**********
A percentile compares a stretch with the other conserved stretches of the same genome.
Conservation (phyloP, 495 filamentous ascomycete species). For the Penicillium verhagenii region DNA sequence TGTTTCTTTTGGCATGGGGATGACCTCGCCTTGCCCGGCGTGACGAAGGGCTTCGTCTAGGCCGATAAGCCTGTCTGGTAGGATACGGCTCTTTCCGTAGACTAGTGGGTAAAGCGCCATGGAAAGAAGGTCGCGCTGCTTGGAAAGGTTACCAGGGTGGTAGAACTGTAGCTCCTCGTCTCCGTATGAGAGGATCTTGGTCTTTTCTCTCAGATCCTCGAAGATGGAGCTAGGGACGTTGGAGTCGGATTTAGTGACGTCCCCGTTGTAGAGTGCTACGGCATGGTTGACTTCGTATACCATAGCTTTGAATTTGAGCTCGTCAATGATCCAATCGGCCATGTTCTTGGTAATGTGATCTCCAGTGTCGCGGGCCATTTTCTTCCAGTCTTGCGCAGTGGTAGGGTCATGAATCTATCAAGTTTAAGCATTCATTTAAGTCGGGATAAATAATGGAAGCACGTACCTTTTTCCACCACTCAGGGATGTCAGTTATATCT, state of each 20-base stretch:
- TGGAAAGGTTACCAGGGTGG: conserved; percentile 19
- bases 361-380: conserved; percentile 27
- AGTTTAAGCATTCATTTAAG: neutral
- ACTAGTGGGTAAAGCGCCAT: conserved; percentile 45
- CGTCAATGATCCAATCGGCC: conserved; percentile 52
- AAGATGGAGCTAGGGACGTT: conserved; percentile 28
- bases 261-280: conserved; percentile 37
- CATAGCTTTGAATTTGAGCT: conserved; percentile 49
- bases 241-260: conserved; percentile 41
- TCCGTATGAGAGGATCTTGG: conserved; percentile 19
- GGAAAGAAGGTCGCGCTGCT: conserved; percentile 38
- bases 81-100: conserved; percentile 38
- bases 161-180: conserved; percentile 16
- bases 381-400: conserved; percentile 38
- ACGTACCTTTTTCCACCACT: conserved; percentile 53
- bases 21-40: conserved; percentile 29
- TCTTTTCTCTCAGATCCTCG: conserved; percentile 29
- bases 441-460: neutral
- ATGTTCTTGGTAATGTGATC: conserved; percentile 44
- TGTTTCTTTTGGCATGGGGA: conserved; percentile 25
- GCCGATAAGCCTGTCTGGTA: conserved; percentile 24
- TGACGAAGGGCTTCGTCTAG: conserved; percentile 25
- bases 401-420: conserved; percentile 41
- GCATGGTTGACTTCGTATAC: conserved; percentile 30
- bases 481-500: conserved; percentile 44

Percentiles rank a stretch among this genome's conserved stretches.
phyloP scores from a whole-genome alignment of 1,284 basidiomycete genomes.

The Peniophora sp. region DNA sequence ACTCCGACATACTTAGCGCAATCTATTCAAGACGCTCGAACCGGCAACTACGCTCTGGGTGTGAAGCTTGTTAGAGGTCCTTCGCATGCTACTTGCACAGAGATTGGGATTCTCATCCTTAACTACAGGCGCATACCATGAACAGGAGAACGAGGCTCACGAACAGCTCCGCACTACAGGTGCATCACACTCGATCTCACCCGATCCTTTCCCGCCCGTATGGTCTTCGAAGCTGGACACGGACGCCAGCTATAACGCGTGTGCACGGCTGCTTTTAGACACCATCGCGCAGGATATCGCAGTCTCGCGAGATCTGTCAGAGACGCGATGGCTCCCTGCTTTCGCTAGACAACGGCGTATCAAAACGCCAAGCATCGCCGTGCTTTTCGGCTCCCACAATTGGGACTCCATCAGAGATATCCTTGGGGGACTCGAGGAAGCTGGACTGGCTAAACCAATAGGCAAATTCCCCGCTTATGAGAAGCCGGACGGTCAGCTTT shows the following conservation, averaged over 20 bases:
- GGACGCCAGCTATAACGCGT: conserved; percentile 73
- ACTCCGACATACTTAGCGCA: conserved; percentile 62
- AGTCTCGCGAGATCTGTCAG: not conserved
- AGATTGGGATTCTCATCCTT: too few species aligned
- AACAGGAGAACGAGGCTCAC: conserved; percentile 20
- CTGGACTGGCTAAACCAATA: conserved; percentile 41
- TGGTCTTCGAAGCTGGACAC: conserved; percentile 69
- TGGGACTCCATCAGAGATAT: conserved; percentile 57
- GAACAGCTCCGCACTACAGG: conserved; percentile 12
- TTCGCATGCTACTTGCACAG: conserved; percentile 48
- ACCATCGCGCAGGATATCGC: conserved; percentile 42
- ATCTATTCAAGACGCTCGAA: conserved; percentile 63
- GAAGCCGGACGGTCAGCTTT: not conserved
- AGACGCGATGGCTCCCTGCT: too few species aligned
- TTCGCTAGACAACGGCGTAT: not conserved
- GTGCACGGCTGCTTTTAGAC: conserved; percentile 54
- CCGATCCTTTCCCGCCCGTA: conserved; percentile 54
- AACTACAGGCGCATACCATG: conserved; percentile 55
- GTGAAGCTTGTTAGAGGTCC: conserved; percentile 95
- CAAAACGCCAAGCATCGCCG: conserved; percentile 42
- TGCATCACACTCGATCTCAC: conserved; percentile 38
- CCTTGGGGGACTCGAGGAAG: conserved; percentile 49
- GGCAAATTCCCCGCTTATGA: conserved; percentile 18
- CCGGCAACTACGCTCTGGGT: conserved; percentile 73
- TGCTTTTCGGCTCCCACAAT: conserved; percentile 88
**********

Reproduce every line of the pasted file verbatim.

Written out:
A percentile compares a stretch with the other conserved stretches of the same genome.
Conservation (phyloP, 495 filamentous ascomycete species). For the Penicillium verhagenii region DNA sequence TGTTTCTTTTGGCATGGGGATGACCTCGCCTTGCCCGGCGTGACGAAGGGCTTCGTCTAGGCCGATAAGCCTGTCTGGTAGGATACGGCTCTTTCCGTAGACTAGTGGGTAAAGCGCCATGGAAAGAAGGTCGCGCTGCTTGGAAAGGTTACCAGGGTGGTAGAACTGTAGCTCCTCGTCTCCGTATGAGAGGATCTTGGTCTTTTCTCTCAGATCCTCGAAGATGGAGCTAGGGACGTTGGAGTCGGATTTAGTGACGTCCCCGTTGTAGAGTGCTACGGCATGGTTGACTTCGTATACCATAGCTTTGAATTTGAGCTCGTCAATGATCCAATCGGCCATGTTCTTGGTAATGTGATCTCCAGTGTCGCGGGCCATTTTCTTCCAGTCTTGCGCAGTGGTAGGGTCATGAATCTATCAAGTTTAAGCATTCATTTAAGTCGGGATAAATAATGGAAGCACGTACCTTTTTCCACCACTCAGGGATGTCAGTTATATCT, state of each 20-base stretch:
- TGGAAAGGTTACCAGGGTGG: conserved; percentile 19
- bases 361-380: conserved; percentile 27
- AGTTTAAGCATTCATTTAAG: neutral
- ACTAGTGGGTAAAGCGCCAT: conserved; percentile 45
- CGTCAATGATCCAATCGGCC: conserved; percentile 52
- AAGATGGAGCTAGGGACGTT: conserved; percentile 28
- bases 261-280: conserved; percentile 37
- CATAGCTTTGAATTTGAGCT: conserved; percentile 49
- bases 241-260: conserved; percentile 41
- TCCGTATGAGAGGATCTTGG: conserved; percentile 19
- GGAAAGAAGGTCGCGCTGCT: conserved; percentile 38
- bases 81-100: conserved; percentile 38
- bases 161-180: conserved; percentile 16
- bases 381-400: conserved; percentile 38
- ACGTACCTTTTTCCACCACT: conserved; percentile 53
- bases 21-40: conserved; percentile 29
- TCTTTTCTCTCAGATCCTCG: conserved; percentile 29
- bases 441-460: neutral
- ATGTTCTTGGTAATGTGATC: conserved; percentile 44
- TGTTTCTTTTGGCATGGGGA: conserved; percentile 25
- GCCGATAAGCCTGTCTGGTA: conserved; percentile 24
- TGACGAAGGGCTTCGTCTAG: conserved; percentile 25
- bases 401-420: conserved; percentile 41
- GCATGGTTGACTTCGTATAC: conserved; percentile 30
- bases 481-500: conserved; percentile 44

Percentiles rank a stretch among this genome's conserved stretches.
phyloP scores from a whole-genome alignment of 1,284 basidiomycete genomes.

The Peniophora sp. region DNA sequence ACTCCGACATACTTAGCGCAATCTATTCAAGACGCTCGAACCGGCAACTACGCTCTGGGTGTGAAGCTTGTTAGAGGTCCTTCGCATGCTACTTGCACAGAGATTGGGATTCTCATCCTTAACTACAGGCGCATACCATGAACAGGAGAACGAGGCTCACGAACAGCTCCGCACTACAGGTGCATCACACTCGATCTCACCCGATCCTTTCCCGCCCGTATGGTCTTCGAAGCTGGACACGGACGCCAGCTATAACGCGTGTGCACGGCTGCTTTTAGACACCATCGCGCAGGATATCGCAGTCTCGCGAGATCTGTCAGAGACGCGATGGCTCCCTGCTTTCGCTAGACAACGGCGTATCAAAACGCCAAGCATCGCCGTGCTTTTCGGCTCCCACAATTGGGACTCCATCAGAGATATCCTTGGGGGACTCGAGGAAGCTGGACTGGCTAAACCAATAGGCAAATTCCCCGCTTATGAGAAGCCGGACGGTCAGCTTT shows the following conservation, averaged over 20 bases:
- GGACGCCAGCTATAACGCGT: conserved; percentile 73
- ACTCCGACATACTTAGCGCA: conserved; percentile 62
- AGTCTCGCGAGATCTGTCAG: not conserved
- AGATTGGGATTCTCATCCTT: too few species aligned
- AACAGGAGAACGAGGCTCAC: conserved; percentile 20
- CTGGACTGGCTAAACCAATA: conserved; percentile 41
- TGGTCTTCGAAGCTGGACAC: conserved; percentile 69
- TGGGACTCCATCAGAGATAT: conserved; percentile 57
- GAACAGCTCCGCACTACAGG: conserved; percentile 12
- TTCGCATGCTACTTGCACAG: conserved; percentile 48
- ACCATCGCGCAGGATATCGC: conserved; percentile 42
- ATCTATTCAAGACGCTCGAA: conserved; percentile 63
- GAAGCCGGACGGTCAGCTTT: not conserved
- AGACGCGATGGCTCCCTGCT: too few species aligned
- TTCGCTAGACAACGGCGTAT: not conserved
- GTGCACGGCTGCTTTTAGAC: conserved; percentile 54
- CCGATCCTTTCCCGCCCGTA: conserved; percentile 54
- AACTACAGGCGCATACCATG: conserved; percentile 55
- GTGAAGCTTGTTAGAGGTCC: conserved; percentile 95
- CAAAACGCCAAGCATCGCCG: conserved; percentile 42
- TGCATCACACTCGATCTCAC: conserved; percentile 38
- CCTTGGGGGACTCGAGGAAG: conserved; percentile 49
- GGCAAATTCCCCGCTTATGA: conserved; percentile 18
- CCGGCAACTACGCTCTGGGT: conserved; percentile 73
- TGCTTTTCGGCTCCCACAAT: conserved; percentile 88